The last bit of "evidence" comes from Henry VIII himself. After Anne's arrest, he called for his children to be brought to him, and weeping, embraced them as he said they ought to be grateful that "venomous whore" had not managed to poison them as she intended. But at that point, Henry was willing to say or believe anything it took to rid himself of his wife. Had he truly believed his children were in danger before Anne's arrest, he would have taken action. Instead, he dismissed Mary's claims of illness as hysterical malingering, and was delighted when Katharine finally died.

When Henry set his sights on a young woman in court (we do not know her name) Anne and Jane Parker conspired to have her sent from court. Anne didn't try to poison her. Why would she have taken a risk like that? Especially in the cases of Katharine and Mary, who were watched closely, and protected by their partisans. Anne had to know the likelihood a plot like that would fall apart. Anne might have been many things, but she was not stupid. Being named as someone who tried to kill "Good Queen Katharine" would have destroyed the reputation she was working so hard to build.

So, if we leave aside the uncertain evidence of Anne's activities, what do we have from the documentary evidence of Anne's reign? We know that she was very charitable. The expenses from the queen's privy purse for charity were high. She greatly increased the amount of money put in purses for alms for the poor, sponsored young men to attend universities, paid tuition for impoverished children to attend school, and commanded her ladies in waiting to make shirts for the poor.

Anne wanted her court to be known for its virtue as well as its poetry and music. She was a flirt -she admitted that readily - but she was a pious woman and expected her court to be virtuous, as well. When her sister, Mary, turned up pregnant from a secret marriage, Anne banished her from court. Various authors have put spiteful motives behind this action, but the simple truth is that Anne could not be seen to support a young woman defying her family in such a way. She later quietly sent her sister much needed money and a gift.

She was a patron of religious scholars and helped to install reformist bishops in high positions within the new English church. When the king dissolved the monasteries, Anne and Cromwell quarreled over the money. Anne wanted it to be used to found schools. He wanted it to go into the king's and nobles' pockets. Guess who won?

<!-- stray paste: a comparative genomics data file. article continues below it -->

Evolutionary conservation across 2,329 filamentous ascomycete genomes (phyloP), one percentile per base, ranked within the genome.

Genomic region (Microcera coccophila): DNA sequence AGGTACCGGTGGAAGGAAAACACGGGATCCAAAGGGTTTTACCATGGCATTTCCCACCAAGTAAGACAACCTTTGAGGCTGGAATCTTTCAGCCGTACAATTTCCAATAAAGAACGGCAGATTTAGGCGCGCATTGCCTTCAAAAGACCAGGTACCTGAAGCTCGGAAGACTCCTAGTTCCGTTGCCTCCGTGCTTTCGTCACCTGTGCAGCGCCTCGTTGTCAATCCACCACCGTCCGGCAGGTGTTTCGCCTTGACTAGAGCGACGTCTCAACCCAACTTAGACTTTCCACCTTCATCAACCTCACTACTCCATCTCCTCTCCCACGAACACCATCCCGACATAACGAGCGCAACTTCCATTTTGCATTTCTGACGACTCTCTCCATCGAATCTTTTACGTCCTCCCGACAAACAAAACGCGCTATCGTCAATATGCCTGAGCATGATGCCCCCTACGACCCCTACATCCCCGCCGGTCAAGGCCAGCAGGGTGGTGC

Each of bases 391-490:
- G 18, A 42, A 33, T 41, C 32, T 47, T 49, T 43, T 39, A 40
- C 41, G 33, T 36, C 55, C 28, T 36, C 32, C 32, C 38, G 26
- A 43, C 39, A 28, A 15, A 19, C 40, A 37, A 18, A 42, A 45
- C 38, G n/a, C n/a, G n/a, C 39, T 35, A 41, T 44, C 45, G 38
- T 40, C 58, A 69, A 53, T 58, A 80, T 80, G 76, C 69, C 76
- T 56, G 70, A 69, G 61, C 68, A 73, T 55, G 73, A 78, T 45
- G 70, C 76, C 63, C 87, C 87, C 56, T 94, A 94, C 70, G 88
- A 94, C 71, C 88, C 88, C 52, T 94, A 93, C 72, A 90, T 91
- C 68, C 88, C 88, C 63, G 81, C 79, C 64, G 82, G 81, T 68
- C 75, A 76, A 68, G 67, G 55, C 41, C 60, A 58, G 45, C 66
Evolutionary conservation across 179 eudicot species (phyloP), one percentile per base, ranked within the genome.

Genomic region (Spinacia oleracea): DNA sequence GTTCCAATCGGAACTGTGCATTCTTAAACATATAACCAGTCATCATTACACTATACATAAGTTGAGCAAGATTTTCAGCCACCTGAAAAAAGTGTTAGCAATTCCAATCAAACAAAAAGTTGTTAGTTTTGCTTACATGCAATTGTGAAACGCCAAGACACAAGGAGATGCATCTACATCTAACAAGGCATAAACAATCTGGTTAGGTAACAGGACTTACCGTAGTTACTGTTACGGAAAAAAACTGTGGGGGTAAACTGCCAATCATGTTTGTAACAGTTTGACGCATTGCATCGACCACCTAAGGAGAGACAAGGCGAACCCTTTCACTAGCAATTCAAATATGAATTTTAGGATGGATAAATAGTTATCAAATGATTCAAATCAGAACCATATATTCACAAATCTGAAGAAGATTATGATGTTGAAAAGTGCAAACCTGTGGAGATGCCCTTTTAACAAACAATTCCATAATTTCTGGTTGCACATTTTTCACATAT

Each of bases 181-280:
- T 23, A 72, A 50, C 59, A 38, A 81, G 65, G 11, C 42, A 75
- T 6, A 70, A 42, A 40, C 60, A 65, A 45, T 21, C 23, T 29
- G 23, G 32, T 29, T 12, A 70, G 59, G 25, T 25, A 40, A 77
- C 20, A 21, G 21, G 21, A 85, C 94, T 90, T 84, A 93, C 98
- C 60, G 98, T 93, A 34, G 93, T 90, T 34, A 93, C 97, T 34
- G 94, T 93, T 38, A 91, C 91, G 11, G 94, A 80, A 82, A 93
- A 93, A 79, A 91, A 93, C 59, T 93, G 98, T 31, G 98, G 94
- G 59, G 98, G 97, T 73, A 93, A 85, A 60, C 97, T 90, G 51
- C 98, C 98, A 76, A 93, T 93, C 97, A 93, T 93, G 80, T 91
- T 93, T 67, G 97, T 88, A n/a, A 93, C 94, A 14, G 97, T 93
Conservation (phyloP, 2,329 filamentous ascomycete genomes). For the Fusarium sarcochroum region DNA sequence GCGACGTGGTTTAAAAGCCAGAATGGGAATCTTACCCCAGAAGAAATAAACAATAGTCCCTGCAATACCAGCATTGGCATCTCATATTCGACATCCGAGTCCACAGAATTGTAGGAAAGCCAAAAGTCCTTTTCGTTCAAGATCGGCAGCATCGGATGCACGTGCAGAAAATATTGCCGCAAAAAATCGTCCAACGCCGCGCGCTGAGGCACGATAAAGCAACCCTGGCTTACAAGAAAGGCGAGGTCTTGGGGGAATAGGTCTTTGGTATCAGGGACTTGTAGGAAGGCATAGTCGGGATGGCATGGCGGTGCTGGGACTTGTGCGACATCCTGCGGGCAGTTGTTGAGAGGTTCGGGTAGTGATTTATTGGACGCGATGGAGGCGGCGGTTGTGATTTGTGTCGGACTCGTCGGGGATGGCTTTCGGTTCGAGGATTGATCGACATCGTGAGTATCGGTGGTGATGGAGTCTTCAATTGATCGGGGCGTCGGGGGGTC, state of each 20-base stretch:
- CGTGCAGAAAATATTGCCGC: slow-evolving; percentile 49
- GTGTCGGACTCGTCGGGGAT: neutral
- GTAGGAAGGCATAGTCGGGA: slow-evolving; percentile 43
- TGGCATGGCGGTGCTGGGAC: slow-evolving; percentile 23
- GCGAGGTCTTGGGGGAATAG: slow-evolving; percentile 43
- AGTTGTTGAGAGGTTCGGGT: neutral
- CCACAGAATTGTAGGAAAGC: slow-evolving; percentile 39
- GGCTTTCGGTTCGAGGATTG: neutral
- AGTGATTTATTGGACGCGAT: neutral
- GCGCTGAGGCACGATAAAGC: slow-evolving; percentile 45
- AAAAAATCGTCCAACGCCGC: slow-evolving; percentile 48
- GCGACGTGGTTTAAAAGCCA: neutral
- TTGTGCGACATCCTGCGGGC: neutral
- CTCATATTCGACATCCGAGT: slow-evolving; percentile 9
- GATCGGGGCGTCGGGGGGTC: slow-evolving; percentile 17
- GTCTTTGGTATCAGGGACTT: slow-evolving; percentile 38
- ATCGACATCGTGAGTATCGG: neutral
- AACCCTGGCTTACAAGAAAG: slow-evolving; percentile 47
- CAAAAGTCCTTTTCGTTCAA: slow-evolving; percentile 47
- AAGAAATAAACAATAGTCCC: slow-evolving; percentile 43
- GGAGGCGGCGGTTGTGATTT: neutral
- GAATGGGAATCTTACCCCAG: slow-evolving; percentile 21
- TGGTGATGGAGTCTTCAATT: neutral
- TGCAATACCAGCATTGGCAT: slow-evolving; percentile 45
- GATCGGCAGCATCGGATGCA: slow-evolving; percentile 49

We know she argued with the king, as well. This was shocking in an era in which women were supposed to placidly obey the men in their life. Anne was sharply intelligent, and very bold for a woman of her day. While she was the king's lady-love, it was Henry who became the supplicant, Henry who apologized, Henry who begged her not to leave court and go home to Hever. Once they married, it was Anne who begged for attention, who had to be the one to make up for their quarrels. The balance of power shifted fast. Henry expected her to become a submissive wife, and Anne stayed the same girl she had always been.

The king quickly tired of a politically-active, argumentative wife. He wanted a placid, obedient woman at his side, and he found just the perfect one in Jane Seymour. Anne's fall was swift and brutal. It's telling that even her greatest enemy, Chapuys, didn't believe the charges against her. But the facts were irrelevant. The king wanted Anne dead and she must die to make room for Jane.

It's almost absolutely certain Anne was not guilty of the crimes of which she was accused. The "evidence" was flimsy at best. On at least twelve occasions in the indictment, she can be proved to be at another location than the one cited, in front of a thousand witnesses. She also swore to her innocence - twice - on the host before her execution. A deeply religious woman like Anne would not have damned her immortal soul by lying in such a manner when she was about to die.

She admitted she had not always been as respectful to the king as she should have been, but nothing more.

Anne Boleyn went to the scaffold and made the expected speech before the crowd. The crowd fell to its knees when Anne knelt before the swordsman, something that is recorded at no other execution of the time period. It was a show of deep respect for her, and I hope she saw it before the blade fell. She died bravely. She died well.

But the world was not done with Anne Boleyn. Her reputation suffered further slights during her daughter's reign with the work of Nicholas Sander, a Catholic apologist nearly as biased as Chapuys. Sander (or "Slanders" as he has been called by some historians, not without reason) was only ten years old when Anne Boleyn went to the scaffold, and likely never saw her. He described her thus:

Anne Boleyn was rather tall of stature, with black hair, and an oval face of a sallow complexion as if troubled with jaundice. She had a projecting tooth under the upper lip, and on her right hand six fingers. There was a large wen under her chin, and therefore to hide its ugliness she wore a high dress covering her throat. 


He included such fanciful details of her reign, such as Anne wearing a dress covered with human tongues with nails through them as a warning to her critics.
Recently confirmed as a portrait of
Anne Boleyn by the Royal Archives

It is from Sander that we get the idea Anne had black hair, a convention that has stuck with every actress who has played her in movies or television, with the notable exception of the wonderful Geneviève Bujold, whose chestnut locks are probably the closest a movie portrayal has had to Anne's real hair color.

In closing, there is no reason to believe that Anne was vindictive, cruel, malicious, or evil. The documentary evidence points to a woman of strong religious faith, who had a temper, and strong opinions with the guts to voice them. Undoubtedly, her temper led her to say some things she likely regretted, but there's no reason to think she was a bad person. Indeed, what little we have suggests differently.

She still fascinates us, this mysterious woman who changed the world.

1 comment:

  1. Sad sad story! We are lucky living in this century!

    ReplyDelete